There are one-day internationals that live long in memory and sadly this will not be one of them, England claimed a five-wicket victory against Sri Lanka and at one point threatened to do so before their footballing counterparts began.
As it stood, the big game at Wembley was 29 minutes long when Sam Curran scored the winning runs with 91 balls to spare, and 7,500 spectators wandered off to find a television screen; His was clearly a nice day, the northeast sunny and the beer plentiful, but the cricket had only been fleetingly competitive.
This was due in part to the clinical excellence of Chris Woakes, his four-for-18 figures helped to defeat the tourists by just 185 in 42.3 overs, while Jonny Bairstow also came out of the traps in the chase with a 43 of 21 balls. . which once again underscored the strength he has become as a white ball opener.
But while Sri Lanka briefly threatened to cause some panic, Dushmantha Chameera’s two wickets brought England down to 80-fours in the twelfth second, Joe Root delivered a typically frictionless 79, not 87-ball with just four fours to seal. the series advantage 1-0. . If Kusal Perera hadn’t dropped Moeen Ali’s first ball, heading to 28 in a 91 position with Root, things could have been different.
“Joe’s innings were a very reassuring influence, as usual,” said Woakes, who had previously presented Root with his 150th ODI limit. “It was a great shock to see us at home. It certainly reminded people today that it is a class act. We have an aggressive lineup, but he’s the glue in the middle. “
Already badly hurt by their 3-0 loss in the Twenty20 series, Sri Lanka had caught Kusal Mendis, Niroshan Dickwella and Danushka Gunathilaka on the first flight home (economy class, stood out) after they broke the biosecurity rules of the team on Sunday. night. It left the tourists with three newcomers, an unbalanced lineup and looking ready for the shot.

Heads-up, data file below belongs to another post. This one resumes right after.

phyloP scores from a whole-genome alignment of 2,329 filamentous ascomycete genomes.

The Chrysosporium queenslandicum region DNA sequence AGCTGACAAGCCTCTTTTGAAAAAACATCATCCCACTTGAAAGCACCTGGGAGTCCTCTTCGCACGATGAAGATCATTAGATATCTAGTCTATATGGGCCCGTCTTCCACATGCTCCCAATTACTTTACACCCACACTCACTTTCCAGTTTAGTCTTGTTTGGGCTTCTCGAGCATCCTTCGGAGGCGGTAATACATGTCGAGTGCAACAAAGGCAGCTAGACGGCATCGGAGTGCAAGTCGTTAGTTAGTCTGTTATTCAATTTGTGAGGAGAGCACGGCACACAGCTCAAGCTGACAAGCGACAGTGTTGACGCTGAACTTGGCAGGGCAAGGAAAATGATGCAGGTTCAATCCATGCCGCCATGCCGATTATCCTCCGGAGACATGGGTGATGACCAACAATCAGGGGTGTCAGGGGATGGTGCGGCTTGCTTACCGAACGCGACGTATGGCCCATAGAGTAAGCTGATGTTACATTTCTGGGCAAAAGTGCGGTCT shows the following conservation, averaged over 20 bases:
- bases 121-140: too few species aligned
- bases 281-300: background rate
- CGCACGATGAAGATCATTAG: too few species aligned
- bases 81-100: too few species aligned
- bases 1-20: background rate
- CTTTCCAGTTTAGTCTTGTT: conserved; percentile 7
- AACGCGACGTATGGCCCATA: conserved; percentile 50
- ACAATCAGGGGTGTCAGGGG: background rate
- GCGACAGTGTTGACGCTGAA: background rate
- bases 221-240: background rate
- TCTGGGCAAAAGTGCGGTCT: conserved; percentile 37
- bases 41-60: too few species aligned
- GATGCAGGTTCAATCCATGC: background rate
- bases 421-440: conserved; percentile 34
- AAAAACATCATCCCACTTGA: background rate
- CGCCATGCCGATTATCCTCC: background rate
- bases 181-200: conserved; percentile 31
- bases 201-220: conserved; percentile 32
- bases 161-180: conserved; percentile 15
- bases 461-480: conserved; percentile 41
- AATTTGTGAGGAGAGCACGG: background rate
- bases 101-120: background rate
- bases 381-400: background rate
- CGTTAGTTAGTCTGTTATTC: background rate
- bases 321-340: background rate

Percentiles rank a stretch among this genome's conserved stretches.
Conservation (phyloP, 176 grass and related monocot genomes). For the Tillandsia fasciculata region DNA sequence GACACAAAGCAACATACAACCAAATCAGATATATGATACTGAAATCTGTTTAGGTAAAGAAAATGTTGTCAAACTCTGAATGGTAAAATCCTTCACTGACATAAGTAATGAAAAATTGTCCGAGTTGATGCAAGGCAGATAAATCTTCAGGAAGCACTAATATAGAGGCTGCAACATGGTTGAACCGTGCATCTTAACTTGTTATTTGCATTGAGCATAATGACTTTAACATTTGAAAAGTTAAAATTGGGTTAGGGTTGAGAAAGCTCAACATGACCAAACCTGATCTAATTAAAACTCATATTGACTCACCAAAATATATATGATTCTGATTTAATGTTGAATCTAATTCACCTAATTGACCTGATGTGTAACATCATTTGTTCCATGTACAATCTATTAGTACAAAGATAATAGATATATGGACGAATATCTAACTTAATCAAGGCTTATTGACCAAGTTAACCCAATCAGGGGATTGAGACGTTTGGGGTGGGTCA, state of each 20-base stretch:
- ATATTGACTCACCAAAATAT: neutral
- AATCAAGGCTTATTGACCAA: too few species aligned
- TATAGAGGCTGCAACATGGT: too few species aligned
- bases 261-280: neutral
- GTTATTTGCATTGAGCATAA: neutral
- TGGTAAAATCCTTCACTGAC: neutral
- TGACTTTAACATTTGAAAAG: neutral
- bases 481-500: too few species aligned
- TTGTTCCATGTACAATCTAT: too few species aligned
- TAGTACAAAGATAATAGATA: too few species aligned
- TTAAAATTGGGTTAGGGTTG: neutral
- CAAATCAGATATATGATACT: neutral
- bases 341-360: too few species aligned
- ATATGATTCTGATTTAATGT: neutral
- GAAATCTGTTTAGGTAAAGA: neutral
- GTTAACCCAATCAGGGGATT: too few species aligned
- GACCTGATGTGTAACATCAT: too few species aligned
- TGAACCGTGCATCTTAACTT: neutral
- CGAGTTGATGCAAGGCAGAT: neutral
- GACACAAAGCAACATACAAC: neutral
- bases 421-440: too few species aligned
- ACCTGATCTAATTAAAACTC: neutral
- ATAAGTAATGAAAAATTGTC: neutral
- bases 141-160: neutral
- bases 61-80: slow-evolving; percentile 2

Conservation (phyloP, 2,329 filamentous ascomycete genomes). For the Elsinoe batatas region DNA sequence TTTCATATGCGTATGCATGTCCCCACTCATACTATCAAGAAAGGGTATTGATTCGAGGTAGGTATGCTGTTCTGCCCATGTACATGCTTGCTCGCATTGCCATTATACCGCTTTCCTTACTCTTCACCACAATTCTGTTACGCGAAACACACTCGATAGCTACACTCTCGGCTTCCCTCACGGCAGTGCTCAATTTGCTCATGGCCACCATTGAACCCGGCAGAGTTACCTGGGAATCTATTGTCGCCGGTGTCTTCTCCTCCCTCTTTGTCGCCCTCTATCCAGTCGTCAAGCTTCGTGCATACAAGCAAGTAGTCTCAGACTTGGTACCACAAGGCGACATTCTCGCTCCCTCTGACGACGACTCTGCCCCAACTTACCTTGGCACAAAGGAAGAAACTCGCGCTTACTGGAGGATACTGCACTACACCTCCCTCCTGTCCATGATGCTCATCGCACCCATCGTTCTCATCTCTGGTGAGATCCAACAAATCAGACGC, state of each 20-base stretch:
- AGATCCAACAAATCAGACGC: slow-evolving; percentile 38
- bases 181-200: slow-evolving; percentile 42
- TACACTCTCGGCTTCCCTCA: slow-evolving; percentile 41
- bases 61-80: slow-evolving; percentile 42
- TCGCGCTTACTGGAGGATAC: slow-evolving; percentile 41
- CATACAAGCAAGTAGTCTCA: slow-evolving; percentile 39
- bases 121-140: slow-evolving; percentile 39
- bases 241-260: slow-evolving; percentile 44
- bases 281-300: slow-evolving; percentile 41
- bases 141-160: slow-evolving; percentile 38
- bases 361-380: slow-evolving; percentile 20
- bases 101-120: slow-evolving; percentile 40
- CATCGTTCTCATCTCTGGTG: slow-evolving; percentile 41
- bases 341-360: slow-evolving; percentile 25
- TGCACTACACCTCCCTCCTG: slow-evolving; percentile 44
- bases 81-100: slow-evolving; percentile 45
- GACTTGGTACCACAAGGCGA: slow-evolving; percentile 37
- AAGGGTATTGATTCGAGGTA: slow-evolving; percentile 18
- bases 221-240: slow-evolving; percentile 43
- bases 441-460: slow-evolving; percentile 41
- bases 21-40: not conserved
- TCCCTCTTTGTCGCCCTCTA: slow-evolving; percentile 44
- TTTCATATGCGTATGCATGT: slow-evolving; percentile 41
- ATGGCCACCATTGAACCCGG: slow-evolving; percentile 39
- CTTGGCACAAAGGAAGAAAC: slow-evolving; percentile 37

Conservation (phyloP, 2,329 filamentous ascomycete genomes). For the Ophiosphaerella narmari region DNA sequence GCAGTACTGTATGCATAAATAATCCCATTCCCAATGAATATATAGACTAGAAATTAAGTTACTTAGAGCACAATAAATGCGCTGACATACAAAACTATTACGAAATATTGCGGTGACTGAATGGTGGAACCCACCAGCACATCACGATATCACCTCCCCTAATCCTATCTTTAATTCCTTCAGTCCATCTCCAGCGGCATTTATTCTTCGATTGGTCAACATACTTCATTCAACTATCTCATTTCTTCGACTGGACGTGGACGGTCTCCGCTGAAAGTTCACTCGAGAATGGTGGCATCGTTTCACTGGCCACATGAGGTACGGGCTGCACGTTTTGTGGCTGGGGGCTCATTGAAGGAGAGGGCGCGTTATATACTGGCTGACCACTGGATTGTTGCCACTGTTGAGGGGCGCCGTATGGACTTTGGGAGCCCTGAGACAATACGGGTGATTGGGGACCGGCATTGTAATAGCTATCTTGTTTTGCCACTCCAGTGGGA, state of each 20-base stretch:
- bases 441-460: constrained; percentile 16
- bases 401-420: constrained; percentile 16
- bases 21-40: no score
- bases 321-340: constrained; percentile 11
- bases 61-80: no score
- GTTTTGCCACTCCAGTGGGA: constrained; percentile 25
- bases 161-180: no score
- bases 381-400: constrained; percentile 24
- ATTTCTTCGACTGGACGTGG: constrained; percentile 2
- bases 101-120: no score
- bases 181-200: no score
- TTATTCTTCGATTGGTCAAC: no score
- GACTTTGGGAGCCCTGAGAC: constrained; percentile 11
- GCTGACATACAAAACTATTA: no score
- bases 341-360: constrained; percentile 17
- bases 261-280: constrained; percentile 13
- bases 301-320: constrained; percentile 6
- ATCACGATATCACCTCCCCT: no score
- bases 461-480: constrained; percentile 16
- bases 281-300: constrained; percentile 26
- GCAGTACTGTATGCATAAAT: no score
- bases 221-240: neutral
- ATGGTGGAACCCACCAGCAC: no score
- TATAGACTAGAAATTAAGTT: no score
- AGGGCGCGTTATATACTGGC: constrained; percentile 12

England didn’t seem to be in the mood to fool around, Eoin Morgan chose to pitch in the draw and saw Woakes and David Willey hit three times on the power play. Sri Lanka captain Perera threw 32 of just 16 balls within the first 10 overs and 73 of 81 overall, but could only despair at the other end when the wickets fell.
Woakes, it must be said, was flawless in a burst of five more that gave up just six runs, fooling Pathum Nissanka with a slower rebound and hitting overpromoted Dasun Shanaka. Willey took a bit of a hit, but claimed the window of newcomer Charith Asalanka as Root held onto the slip.
From 46 of three in the ninth over Sri Lanka he rebounded via a 99-run stoppage by Perera and Wanindu Hasaranga, the latter dispatching some inventive punches from teammate Adil Rashid on a 54-of-65 balls that threatened to turn the tide.
Woakes’ return sparked a seven-by-40-wicket collapse that was plagued with indecision, however, Hasaranga perished to a good catch deep in the depths by Liam Livingstone and Root improved on his previous sliding take when left-hander Dhananjaya Lakshan fenced in a cross stitch ball.
Perera had brushed off the punches to the hand and biceps of Curran, an unlikely enforcer, it must be said, but when he dug out Willey at 33, amid 3-for-44 figures from the left arm in his 50th game, It didn’t take long for the rest of the water in the tub to disappear through the hole in the stopper.
The race for the tail was chaotic: Head coach Mickey Arthur was fuming on the balcony, and although England didn’t take every opportunity here, and a fall by Root denied Mark Wood a wicket on his home turf, it was He felt fitting that a Sam Billings laser direct hit should close the entrances.
Bairstow flew out of the traps in response with six fours and a whopping six, but by the end of the sixth both he and Livingstone (opening in Jason Roy’s absence) were gone. When Chameera knocked out Morgan and Billings in six-ball space, England were still 106 runs short of their target.
Once Moeen had gotten rid of his aberration from the first ball, he and Root set out to chisel out the rest. Moeen finally handed the stunning Chameera a third wicket when she dived from the inside edge but, with 15 runs to go, the result had been a long-overdue formality.
George is Digismak’s reported cum editor with 13 years of experience in Journalism